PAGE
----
At the opening of COP25 last week, and on her first day on the job, European Union (EU) Commission President von der Leyen presented her vision for the EU to serve as a leader for climate action, which will be guided by the upcoming European Green Deal scheduled to be released on December 11. But what exactly is the European Green Deal? How does it relate to other Green New Deal proposals around the world? And what can we expect from this plan?
First, let’s quickly recall how we got here. Ursula von der Leyen pledged to support a Green Deal during her campaign for President of the European Commission, following the 2019 European Elections in which Green Parties surged to become a major force in the European Parliament. Over the months leading up to the elections—and in the months since—a wave of climate activism has spread throughout Europe, just as it has in the United States, and in many parts of the globe. Just last Friday, thousands of people rallied in Madrid, at the margins of the COP25 climate talks, to demand ambitious climate action. MEPs have just declared "climate emergency", and asked for climate targets to cut 55 percent of emissions by 2030, and reach climate neutrality by 2050. More generally, European academics, organizations, political parties, both at the EU and national levels—such as in the UK—had long called for a European Green (New) Deal.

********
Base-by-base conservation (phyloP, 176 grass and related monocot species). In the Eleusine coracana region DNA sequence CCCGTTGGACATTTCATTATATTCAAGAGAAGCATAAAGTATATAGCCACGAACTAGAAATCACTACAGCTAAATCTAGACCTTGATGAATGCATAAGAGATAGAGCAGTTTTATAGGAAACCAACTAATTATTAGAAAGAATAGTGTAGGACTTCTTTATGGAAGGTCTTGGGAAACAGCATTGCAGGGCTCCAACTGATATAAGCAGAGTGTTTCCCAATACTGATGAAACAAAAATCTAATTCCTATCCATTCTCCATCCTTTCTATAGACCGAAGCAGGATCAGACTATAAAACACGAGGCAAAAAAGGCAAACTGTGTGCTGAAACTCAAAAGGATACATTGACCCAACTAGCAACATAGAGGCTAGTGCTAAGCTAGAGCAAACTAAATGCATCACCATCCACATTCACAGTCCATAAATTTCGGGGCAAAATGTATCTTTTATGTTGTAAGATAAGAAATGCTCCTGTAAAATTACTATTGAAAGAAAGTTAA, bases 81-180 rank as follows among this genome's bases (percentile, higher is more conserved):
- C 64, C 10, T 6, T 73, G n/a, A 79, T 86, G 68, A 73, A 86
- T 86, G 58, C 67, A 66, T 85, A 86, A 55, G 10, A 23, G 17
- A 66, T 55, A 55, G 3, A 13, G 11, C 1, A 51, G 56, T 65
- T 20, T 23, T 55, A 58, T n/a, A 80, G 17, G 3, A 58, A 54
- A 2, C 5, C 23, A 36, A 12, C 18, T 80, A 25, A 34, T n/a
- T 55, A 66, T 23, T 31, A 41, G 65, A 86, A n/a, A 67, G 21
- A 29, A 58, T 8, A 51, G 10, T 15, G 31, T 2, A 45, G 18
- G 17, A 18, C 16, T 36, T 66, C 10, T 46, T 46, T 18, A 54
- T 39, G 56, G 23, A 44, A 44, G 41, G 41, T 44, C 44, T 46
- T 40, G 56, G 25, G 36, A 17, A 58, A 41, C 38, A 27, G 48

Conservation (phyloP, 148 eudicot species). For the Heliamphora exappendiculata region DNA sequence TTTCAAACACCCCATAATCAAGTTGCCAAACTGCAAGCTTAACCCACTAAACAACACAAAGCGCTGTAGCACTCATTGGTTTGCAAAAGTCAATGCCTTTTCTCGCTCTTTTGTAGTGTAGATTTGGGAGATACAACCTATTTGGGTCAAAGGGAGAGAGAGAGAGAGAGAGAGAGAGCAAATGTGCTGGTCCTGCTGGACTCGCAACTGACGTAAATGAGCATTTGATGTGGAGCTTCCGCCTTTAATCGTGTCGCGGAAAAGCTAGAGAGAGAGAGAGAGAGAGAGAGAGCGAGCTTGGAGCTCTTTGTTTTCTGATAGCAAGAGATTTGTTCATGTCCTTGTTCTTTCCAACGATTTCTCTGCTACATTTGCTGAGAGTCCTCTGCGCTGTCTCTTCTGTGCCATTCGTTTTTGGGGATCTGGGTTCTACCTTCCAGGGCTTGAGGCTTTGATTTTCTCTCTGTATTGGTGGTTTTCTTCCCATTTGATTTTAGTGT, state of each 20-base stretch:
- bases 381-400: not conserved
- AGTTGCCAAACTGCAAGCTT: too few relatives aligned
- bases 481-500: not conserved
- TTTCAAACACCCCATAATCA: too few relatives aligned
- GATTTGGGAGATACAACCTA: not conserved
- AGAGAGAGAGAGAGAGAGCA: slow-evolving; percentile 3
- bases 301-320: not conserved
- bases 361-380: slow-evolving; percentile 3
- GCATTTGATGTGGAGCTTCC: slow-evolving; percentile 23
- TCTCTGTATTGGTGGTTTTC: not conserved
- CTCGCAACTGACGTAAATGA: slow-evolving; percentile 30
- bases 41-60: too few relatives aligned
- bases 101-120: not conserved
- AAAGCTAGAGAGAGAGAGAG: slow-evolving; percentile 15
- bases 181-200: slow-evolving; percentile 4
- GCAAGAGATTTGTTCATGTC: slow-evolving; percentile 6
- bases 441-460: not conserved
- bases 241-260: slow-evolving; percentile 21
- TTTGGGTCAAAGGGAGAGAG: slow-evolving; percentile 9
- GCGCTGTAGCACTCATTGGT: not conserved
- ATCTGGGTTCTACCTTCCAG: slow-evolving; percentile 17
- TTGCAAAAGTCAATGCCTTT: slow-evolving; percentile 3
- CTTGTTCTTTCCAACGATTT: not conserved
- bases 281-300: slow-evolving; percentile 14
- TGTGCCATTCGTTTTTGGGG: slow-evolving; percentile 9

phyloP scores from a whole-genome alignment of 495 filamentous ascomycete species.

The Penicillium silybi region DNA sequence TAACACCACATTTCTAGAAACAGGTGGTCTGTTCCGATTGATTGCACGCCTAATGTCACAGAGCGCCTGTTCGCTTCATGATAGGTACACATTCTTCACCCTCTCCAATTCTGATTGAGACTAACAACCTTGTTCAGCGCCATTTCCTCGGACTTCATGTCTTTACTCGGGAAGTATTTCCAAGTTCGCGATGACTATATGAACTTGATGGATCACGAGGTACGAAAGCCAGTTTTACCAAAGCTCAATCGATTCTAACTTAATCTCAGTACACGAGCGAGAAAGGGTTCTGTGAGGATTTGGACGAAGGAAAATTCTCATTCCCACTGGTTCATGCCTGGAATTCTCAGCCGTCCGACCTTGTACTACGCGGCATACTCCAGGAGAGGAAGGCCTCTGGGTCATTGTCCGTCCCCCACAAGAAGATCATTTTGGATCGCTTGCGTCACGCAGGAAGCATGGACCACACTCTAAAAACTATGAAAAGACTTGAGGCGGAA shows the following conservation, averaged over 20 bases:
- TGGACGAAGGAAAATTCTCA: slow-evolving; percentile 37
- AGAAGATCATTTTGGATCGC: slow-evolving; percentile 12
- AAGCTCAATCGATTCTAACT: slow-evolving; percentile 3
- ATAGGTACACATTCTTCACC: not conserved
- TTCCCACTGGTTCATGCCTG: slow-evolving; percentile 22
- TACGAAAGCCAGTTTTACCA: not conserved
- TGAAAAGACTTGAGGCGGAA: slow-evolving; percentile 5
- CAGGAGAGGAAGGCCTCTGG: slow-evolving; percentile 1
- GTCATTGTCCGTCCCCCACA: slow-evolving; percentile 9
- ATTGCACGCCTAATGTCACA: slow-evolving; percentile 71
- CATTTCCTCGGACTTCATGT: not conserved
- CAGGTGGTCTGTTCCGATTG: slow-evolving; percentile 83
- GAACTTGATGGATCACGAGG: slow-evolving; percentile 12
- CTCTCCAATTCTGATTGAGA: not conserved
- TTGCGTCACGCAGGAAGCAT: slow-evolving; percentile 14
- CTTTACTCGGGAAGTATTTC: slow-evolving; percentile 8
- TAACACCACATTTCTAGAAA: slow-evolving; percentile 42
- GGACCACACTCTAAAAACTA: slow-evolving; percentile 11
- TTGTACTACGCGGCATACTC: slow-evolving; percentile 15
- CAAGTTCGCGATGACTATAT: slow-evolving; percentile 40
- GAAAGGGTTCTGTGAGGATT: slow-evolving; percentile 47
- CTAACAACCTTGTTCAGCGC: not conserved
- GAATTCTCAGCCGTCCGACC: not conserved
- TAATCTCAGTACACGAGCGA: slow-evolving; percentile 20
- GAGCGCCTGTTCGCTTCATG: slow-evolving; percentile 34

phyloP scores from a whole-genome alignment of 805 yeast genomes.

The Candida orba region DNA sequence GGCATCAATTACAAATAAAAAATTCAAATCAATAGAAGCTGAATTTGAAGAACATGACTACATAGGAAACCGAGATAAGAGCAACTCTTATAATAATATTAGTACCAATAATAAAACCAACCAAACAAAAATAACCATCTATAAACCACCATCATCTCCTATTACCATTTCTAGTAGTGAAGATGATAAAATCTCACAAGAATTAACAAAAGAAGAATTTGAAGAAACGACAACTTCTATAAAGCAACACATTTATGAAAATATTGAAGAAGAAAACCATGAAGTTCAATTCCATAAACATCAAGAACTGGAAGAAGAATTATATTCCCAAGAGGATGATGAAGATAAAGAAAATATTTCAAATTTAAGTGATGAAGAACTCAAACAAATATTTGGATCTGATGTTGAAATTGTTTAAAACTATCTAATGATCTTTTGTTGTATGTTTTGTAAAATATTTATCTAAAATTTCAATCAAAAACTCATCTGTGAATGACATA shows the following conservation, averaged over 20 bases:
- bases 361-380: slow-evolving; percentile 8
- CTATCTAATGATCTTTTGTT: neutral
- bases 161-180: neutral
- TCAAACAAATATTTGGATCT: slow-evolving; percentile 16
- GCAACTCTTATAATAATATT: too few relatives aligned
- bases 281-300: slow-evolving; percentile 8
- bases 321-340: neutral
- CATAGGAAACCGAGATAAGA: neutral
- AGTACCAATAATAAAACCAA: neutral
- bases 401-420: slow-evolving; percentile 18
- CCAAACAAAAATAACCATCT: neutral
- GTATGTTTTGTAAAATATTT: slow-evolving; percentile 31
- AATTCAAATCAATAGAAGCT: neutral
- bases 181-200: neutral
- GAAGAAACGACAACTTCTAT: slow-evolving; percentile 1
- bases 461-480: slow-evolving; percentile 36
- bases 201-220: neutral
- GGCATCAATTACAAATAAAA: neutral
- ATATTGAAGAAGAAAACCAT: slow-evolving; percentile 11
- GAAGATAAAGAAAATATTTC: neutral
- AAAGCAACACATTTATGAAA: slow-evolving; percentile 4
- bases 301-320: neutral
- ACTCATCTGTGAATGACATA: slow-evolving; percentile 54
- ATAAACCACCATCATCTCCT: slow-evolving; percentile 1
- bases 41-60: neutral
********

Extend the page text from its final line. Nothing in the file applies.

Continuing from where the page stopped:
Similarly to the proposals that have emerged in the US, a European Green (New) Deal would present a unique opportunity to respond to many of the intertwined crises we are going through today, and deliver social, environmental and economic justice. In Europe, like in many parts of the world, while the continent is getting richer overall, inequalities are on the rise, and current policies are nowhere near close to what a 2-C world would require. A European Deal would also have to tackle underlying social and democratic issues. Such a framework would re-empower citizens to make decisions about their own future. For too many years, Europeans have been demanding more democracy at the European level, and their distrust and disappointment in current institutions have tragically translated in low turnout European elections and the rise of far-right, xenophobic political movements.
A draft version of the European Commission’s plan leaked last week. It comprises a list of possible measures in various sectors to support the objective of reducing European greenhouse gas emission “at least 50% by 2030 and towards 55%” compared to their 1990 levels, increasing the current target of - 40%. The plan also includes a section on “mainstreaming sustainability with all our ways and means”, which covers measures to mainstream finance and investment, set the right price signals and foster research, innovation, and education. This rough draft also refers to the adoption of “a green oath: ‘do no harm’”, which would “identify and remedy incoherent legislation that reduces the effectiveness in delivering the Green Deal”.